The fast convoy suffered no damage. Signals details on board were ordered to assist naval signallers on the ships as everyone prepared for the assault. Sand tables were on each ship, used for briefing the troops on their objectives- landing successfully on the Pachino Penisula as part of the British 30th Corps on July 10, 1943. 

And land successfully they did. Despite having lost their motor vehicles and other equipment, signallers hand carried their wireless sets ashore from the landing crafts through the surf, keeping them dry. While making sure that vital links did not suffer, signallers continued to walk their equipment where needed as the invasion occurred. Divisional Headquarters, with their equipment at the bottom of the sea, could not set up a communication system until July 12. They relied solely on despatch riders for communication. On July 13th, while attempting to set up a formal headquarters, the Divisional Signals was strafed with the loss of 5 soldiers and 7 wounded.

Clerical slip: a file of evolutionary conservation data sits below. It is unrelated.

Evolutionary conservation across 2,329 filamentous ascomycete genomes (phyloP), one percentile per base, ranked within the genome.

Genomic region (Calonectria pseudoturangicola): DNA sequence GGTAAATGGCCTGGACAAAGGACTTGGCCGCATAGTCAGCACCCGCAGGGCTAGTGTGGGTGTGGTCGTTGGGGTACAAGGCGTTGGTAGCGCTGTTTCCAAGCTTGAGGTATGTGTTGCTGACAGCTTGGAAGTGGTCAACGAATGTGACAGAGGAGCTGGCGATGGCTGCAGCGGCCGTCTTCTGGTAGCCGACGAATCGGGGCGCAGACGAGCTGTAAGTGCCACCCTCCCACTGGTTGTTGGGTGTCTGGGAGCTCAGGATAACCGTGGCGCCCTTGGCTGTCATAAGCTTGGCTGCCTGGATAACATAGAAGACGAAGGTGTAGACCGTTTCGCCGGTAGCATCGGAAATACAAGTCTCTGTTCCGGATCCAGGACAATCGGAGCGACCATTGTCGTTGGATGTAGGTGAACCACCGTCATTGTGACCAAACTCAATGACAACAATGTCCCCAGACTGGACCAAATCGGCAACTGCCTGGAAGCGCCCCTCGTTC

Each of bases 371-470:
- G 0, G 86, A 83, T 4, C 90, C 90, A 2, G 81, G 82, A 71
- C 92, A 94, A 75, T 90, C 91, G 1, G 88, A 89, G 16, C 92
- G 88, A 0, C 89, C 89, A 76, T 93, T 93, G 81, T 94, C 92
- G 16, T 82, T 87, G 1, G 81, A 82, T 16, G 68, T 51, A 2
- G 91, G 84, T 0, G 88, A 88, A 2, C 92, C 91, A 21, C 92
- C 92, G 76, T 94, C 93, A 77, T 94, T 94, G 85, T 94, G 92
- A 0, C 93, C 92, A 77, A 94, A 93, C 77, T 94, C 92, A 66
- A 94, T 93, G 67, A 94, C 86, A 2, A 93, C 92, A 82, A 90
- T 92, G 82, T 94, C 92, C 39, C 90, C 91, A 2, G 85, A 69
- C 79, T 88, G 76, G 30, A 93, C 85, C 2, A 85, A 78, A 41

So quick was the advance that the campaign was soon out of wireless range and without enough wireless sets and vehicles there was no way to set up a relay. The terrain in Sicily, hot, dry, dusty and mountainous with few trees and fewer roads, was less than ideal for setting up communications of any sort.  The wireless sets and the despatch rider were often the only means of communication. And the wireless No. 18 set was not up to the demand of both distance and heat, as the battery chemicals deteriorated in the heat. It did not help that so much equipment had been lost at sea. To support the forward units of each brigade General Simonds of the 1st Canadian Infantry Division commanded that No. 22 sets were loaded on mules and sent forward. The mule would have the No. 22 set loaded on one side and batteries on the other. Often the signaller walked on one side of the mule plugged into his set. Sometimes when things became too “hot” the mule would retreat leaving the operator with microphone and earphones but no set. Mules as well as operators became German targets.